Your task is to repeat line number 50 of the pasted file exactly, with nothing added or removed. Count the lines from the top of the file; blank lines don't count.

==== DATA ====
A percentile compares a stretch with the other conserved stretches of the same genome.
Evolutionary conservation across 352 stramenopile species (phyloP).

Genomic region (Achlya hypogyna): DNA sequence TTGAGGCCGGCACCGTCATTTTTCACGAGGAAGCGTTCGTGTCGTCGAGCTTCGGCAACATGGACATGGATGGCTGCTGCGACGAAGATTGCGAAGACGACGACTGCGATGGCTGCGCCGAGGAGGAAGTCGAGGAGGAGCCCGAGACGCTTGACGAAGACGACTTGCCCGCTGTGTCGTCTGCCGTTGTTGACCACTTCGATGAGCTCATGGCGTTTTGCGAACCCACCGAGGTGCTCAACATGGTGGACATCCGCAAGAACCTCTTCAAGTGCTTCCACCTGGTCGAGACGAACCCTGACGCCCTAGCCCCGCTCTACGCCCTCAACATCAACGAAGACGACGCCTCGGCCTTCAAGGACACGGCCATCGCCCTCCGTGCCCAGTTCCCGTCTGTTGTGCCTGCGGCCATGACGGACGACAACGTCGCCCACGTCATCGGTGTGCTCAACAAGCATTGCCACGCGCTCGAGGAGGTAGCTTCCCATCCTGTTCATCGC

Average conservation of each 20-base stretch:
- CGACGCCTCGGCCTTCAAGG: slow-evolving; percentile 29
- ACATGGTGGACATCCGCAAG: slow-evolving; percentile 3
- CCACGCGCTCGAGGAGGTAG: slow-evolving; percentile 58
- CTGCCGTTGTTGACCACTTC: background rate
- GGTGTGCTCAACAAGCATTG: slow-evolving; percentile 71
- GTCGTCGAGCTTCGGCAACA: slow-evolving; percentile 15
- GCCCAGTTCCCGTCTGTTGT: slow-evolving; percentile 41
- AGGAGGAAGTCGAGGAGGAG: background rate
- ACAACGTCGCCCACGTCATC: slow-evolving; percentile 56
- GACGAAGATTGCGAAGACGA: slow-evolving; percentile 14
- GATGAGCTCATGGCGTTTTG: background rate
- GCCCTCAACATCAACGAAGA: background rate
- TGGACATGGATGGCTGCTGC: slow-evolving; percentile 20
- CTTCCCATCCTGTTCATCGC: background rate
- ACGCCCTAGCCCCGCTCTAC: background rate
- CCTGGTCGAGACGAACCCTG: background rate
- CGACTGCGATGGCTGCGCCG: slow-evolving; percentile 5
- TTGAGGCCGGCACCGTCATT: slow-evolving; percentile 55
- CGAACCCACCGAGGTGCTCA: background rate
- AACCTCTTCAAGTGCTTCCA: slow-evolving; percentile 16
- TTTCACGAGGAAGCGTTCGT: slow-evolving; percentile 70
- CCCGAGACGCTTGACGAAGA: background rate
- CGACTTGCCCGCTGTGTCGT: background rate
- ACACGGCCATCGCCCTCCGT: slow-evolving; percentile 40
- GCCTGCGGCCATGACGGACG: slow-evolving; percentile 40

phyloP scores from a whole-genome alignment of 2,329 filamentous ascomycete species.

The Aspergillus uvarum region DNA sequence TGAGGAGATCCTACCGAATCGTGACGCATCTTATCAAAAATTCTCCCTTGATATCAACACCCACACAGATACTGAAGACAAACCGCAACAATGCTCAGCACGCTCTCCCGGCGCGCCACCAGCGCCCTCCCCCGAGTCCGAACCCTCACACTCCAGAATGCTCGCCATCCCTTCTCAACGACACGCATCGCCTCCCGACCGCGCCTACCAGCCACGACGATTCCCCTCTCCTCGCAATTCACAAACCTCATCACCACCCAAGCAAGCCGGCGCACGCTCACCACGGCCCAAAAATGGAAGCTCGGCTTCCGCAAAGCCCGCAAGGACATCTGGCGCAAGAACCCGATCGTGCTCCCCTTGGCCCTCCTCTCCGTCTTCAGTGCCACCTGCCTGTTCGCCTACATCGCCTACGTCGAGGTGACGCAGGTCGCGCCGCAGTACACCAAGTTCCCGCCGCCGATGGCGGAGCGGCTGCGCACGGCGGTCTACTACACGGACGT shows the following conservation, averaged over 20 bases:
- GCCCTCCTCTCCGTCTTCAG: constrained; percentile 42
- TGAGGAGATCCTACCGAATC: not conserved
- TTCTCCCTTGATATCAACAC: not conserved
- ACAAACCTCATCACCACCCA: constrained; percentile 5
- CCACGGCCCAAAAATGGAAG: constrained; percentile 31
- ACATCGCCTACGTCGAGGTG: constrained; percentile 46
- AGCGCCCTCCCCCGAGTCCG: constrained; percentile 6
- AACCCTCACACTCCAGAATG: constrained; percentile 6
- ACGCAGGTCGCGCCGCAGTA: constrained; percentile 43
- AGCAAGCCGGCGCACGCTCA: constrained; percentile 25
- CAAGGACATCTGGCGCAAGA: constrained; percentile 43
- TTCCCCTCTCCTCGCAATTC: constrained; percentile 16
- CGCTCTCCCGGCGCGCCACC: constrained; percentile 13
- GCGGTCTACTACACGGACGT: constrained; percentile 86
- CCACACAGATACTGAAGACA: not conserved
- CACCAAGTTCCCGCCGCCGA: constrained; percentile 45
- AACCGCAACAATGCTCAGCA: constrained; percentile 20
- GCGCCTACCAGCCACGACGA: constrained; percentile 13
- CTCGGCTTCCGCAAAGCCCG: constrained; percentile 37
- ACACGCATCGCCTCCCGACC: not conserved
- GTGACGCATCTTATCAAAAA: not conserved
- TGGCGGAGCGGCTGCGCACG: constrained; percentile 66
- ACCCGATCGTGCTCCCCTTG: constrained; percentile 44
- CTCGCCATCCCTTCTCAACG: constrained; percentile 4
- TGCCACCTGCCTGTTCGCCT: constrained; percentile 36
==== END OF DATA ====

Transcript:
- CTCGGCTTCCGCAAAGCCCG: constrained; percentile 37